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How ‘Sesame Street’ Is Helping Children And Parents Cope With The Feelings Of Trauma

Few children’s television programs have been on the forefront of tackling real-world issues that affect kids with such insight and care as Sesame Street. The award-winning program from creator Jim Henson has used its muppets to address the issues of divorce, jail and autism. Now, Big Bird and his friends are helping kids cope with traumatic experiences.

Sesame Workshop, a nonprofit offshoot of Sesame Street, has launched a new online teaching program called “Traumatic Experiences,” aimed at teaching both adults and kids how to cope with the feelings that come from a traumatic experience. The program was designed with child psychologists to address the emotions and questions that parents and their children can have in regards to any sort of highly traumatic event, from a car crash to natural disaster.

The program which was launched the same week that Americans were trying to process the country’s deadliest mass shooting, includes videos that help kids understand the wave of feelings they might experience from trauma. Each Sesame Street character has their own way of dealing with these “big feelings” -- a term used for bursts of emotion such as anger or anxiety. For Big Bird that could mean needing lots of extra hugs, while Rosita, a green monster, chooses to punch a pillow. Cookie Monster of course handles the stress by devouring even more cookies than usual. The videos help both parents and children identify exercises for dealing with stress and anxiety.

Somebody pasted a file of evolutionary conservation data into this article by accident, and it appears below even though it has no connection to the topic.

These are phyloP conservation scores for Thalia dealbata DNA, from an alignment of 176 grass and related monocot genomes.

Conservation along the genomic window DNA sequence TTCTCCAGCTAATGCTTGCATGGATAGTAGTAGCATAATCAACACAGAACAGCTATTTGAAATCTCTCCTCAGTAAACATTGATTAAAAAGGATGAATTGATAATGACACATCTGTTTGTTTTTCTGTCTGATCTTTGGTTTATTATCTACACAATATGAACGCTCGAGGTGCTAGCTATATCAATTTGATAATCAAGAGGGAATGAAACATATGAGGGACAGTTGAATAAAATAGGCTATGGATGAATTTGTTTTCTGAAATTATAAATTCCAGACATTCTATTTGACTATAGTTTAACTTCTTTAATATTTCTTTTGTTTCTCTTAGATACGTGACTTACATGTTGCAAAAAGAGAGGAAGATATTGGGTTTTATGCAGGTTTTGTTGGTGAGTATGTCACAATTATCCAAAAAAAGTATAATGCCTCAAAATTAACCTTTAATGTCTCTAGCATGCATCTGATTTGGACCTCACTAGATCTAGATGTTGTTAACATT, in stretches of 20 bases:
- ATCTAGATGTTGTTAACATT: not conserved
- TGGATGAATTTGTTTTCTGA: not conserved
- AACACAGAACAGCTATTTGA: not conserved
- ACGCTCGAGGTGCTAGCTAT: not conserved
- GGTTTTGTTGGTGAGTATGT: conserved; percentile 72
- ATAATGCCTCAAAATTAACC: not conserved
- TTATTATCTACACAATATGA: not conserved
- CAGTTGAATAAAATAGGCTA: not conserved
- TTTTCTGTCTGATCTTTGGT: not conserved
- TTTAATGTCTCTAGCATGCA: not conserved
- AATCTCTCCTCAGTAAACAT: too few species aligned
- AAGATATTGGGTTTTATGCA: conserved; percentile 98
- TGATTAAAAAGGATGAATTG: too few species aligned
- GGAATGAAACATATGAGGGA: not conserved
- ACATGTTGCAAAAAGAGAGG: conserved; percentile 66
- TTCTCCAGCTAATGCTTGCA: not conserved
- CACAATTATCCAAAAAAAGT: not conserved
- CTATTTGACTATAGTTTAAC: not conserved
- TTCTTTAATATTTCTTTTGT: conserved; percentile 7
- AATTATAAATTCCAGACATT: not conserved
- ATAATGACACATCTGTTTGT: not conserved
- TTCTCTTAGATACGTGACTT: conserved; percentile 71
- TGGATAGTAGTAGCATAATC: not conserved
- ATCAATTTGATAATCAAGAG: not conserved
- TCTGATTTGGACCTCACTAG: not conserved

According to the 2016 National Survey of Children’s Health, almost half of all children under the age of 18 have had at least one Adverse Childhood Experience (ACE) -- a clinical term covering a range of events that cause trauma and “toxic stress.” Chronic health conditions, drug abuse, suicide and other unhealthy behaviors have all been linked to ACEs. Addressing the feelings that come from ACE was something of utmost importance for the Sesame Workshop.

"Children need to know -- especially during hard times -- that they're not alone,” Sherrie Westin, executive vice president for global impact and philanthropy at Sesame Workshop said. “Sesame Street has always been a source of comfort to children dealing with very difficult circumstances, and given how few resources there are for young children dealing with traumatic experiences, we knew we could help.

Because each of the show’s characters is unique and have individual personalities and traits, they’re easy for children to identify with and relate to. “'Sesame Street' has always been a source of comfort to children dealing with very difficult circumstances,” added Westin.

When a child goes through a traumatic event it can interrupt their brain development, leading to both physical and emotional issues. Children who have been through more than one of these ACE trauma episodes are more at risk for dangerous behaviors and stunts in development, and if gone unaddressed, can lead to lifelong problems.

It’s Big Bird, Elmo and the rest of the Sesame Street gang’s hope to give teachers, parents and social workers a leg-up in helping children the comfort and support they need to move past traumatic events and continue to lead healthy and happy childhoods.

Article by Joel Stice, Education World Contributor

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